Reviews | Written by Chris Jackson 20/07/2021



In this top-down hack n' slasher, you play as an unnamed crow working for the Reaper Commission – based in some sort of afterlife office, reapers head through mysterious doors within their HQ to claim the souls of the recently-departed before returning them to the big boss crow who then sends the reapers back out to find some more. Your task turns out to be slightly less straightforward, though – on your very first mission, another crow steals your bounty, dooming you to age indefinitely until you wither and die unless you can get that soul back...

Death's Door transports you to an afterlife full of beautifully-drawn sights to take in, puzzles to solve (how to get to tricky to reach switches, finding a way to open a seemingly unlockable gate, that sort of thing), creepy monsters to fight and endearingly odd characters to meet. An early NPC, Pothead, has a campfire on his shoulders and a gigantic pot full of soup where his head should be, and seems both depressed and delighted by his predicament. He sort of perfectly sums up the game as a whole really - a bit kooky and eccentric but also slightly downbeat and oppressive at the same time.

What at first appears to be a straightforward and simple adventure soon turns into something much more intriguing and engrossing than you might have expected. Combat is fairly basic, upgrades to your character are minimal (they do exist, but there's not many to choose from) and you don't lose any progress when you die, which is a welcome touch (these days, you sort of automatically expect any game involving souls to be unnecessarily punishing), but it does still offer a decent amount of challenge. Your actions need to be carefully considered and executed at just the right time, especially when taking on two or more enemies at once – it's one of those games where when you die, it's always your own fault for getting carried away and not paying enough attention.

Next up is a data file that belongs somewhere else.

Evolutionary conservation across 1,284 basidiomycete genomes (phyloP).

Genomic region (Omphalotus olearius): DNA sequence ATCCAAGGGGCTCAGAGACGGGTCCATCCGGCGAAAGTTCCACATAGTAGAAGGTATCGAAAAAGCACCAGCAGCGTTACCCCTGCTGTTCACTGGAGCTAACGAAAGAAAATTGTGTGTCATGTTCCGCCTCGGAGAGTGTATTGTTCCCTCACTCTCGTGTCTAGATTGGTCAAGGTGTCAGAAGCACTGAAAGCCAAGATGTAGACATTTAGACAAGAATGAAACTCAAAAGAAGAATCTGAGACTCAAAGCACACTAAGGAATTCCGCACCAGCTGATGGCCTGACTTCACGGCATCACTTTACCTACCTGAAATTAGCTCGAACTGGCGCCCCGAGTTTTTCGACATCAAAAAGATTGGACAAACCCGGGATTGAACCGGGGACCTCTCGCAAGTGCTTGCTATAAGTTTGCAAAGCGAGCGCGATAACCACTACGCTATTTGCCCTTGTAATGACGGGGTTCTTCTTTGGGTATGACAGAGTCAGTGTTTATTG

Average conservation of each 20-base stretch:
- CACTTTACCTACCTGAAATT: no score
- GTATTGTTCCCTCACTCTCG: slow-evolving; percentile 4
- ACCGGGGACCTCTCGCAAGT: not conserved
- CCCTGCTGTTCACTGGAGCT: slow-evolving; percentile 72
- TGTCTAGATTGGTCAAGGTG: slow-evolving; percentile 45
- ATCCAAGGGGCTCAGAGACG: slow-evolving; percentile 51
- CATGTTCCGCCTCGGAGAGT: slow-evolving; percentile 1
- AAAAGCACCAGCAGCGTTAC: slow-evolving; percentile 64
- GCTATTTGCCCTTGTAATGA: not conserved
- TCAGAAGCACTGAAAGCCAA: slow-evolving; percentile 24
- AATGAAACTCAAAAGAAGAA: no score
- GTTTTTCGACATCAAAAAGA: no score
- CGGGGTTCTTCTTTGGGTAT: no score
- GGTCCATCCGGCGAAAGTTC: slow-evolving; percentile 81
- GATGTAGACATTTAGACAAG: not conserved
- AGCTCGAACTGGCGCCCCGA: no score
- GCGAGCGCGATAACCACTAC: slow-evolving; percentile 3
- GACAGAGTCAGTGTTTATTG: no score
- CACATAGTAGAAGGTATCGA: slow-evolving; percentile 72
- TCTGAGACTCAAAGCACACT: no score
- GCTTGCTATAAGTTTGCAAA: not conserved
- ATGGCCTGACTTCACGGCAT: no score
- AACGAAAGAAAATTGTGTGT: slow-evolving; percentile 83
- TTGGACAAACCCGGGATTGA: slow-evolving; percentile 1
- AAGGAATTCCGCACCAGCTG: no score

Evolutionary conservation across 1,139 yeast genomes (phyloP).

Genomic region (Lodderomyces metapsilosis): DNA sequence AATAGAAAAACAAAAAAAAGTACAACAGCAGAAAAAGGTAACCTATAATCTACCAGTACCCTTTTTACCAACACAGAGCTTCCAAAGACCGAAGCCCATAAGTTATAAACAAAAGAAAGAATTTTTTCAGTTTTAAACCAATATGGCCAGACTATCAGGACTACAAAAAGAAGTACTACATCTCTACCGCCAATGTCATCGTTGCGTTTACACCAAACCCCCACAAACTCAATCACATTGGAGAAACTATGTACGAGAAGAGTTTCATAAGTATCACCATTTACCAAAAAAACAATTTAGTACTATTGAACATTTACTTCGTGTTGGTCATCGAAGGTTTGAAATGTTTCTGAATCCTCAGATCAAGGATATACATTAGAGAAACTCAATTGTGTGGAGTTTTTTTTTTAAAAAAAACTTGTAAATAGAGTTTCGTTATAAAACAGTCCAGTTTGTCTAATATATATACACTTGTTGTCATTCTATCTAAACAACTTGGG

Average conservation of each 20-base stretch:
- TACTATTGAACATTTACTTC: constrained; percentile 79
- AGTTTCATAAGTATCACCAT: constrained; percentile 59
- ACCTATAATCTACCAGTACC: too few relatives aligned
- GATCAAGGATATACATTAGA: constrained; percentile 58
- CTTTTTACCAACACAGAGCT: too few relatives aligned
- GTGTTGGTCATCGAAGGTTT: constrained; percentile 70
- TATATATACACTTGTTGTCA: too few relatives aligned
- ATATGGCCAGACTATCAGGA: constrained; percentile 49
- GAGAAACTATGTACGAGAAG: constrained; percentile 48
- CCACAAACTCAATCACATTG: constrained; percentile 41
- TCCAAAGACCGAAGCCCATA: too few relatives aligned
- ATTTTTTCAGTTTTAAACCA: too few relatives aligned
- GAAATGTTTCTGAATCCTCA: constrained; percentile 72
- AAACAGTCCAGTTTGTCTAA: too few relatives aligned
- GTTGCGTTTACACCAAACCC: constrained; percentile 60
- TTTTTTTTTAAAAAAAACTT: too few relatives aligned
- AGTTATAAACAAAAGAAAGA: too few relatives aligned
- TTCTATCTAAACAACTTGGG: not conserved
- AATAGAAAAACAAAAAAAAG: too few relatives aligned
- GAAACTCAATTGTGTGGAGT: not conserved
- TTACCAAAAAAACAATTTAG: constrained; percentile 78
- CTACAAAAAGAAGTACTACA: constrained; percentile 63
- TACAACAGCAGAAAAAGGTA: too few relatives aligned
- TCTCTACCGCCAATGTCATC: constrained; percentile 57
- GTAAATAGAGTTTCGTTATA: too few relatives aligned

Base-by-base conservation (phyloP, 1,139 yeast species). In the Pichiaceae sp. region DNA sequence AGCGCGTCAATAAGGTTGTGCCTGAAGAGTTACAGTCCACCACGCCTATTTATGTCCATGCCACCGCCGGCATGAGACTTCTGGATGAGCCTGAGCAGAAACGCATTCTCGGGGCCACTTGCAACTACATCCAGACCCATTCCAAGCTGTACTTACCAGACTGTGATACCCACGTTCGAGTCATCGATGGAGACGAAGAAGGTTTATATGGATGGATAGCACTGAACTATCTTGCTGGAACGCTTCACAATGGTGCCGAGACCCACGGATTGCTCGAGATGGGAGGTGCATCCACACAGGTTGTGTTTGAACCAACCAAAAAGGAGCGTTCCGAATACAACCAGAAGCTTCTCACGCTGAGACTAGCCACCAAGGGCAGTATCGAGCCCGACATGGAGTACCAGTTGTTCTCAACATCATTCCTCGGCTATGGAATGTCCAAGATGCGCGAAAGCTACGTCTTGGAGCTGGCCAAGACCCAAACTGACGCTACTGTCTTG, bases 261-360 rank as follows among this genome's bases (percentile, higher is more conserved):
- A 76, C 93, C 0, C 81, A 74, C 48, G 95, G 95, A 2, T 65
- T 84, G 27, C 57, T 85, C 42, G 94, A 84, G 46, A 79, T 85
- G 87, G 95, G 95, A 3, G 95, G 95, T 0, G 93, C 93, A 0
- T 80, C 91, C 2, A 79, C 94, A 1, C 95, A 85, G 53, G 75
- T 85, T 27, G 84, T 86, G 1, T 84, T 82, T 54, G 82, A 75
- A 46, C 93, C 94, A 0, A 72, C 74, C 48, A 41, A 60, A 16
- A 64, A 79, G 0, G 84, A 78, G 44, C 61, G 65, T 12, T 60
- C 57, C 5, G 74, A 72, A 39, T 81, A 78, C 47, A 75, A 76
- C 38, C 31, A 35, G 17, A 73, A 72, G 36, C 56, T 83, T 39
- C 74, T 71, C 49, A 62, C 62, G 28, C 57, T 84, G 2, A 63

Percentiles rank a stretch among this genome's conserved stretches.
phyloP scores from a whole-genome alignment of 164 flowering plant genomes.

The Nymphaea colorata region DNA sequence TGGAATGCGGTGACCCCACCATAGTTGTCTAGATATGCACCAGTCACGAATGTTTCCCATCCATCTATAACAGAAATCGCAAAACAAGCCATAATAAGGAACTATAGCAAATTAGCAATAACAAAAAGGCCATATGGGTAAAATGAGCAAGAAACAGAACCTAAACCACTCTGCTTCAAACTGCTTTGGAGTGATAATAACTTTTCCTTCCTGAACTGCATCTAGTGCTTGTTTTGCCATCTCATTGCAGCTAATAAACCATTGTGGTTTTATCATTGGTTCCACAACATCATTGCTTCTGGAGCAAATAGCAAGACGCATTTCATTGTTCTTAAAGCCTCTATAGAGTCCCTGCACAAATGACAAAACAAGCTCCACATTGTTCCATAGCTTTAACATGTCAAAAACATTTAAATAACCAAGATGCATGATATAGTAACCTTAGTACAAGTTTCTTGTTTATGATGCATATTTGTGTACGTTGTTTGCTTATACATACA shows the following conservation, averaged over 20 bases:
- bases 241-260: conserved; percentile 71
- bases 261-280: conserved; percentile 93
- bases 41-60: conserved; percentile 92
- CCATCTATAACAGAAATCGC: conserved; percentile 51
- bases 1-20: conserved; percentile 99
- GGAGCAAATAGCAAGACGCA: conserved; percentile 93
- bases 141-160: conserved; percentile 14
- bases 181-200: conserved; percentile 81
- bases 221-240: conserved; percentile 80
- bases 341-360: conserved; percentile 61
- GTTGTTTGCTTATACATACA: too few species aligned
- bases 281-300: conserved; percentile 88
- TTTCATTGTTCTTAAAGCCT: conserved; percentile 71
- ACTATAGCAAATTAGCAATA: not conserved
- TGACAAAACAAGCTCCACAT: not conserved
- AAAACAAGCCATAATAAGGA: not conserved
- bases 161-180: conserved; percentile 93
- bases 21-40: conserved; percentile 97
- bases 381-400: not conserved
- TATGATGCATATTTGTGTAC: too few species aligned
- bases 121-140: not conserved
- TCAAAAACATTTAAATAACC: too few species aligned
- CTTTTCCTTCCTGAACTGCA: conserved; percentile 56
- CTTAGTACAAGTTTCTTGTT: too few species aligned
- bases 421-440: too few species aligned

A few outrageous difficulty spikes and checkpoints that are few and far between might cause a bit of frustration, but these ultimately force you keep trying until you master the game's mechanics, which in turn sets you up for the trials that lie ahead later in the game. Getting further into the game might be another potential source of upset – there's no in-game map, no journal or record of where you're currently going and no objective marker to aim for, so there may be points where you'll be wandering around trying to find your way for a little bit longer than you might like.

In many ways, Death's Door feels quite sparse when held up against similar games, but as a hand-crafted narrative adventure, it definitely hits a lot of the right notes. It's a bit like what you might end up with if Tim Burton turned his hand to directing a streamlined Legend of Zelda game, which is no bad thing at all.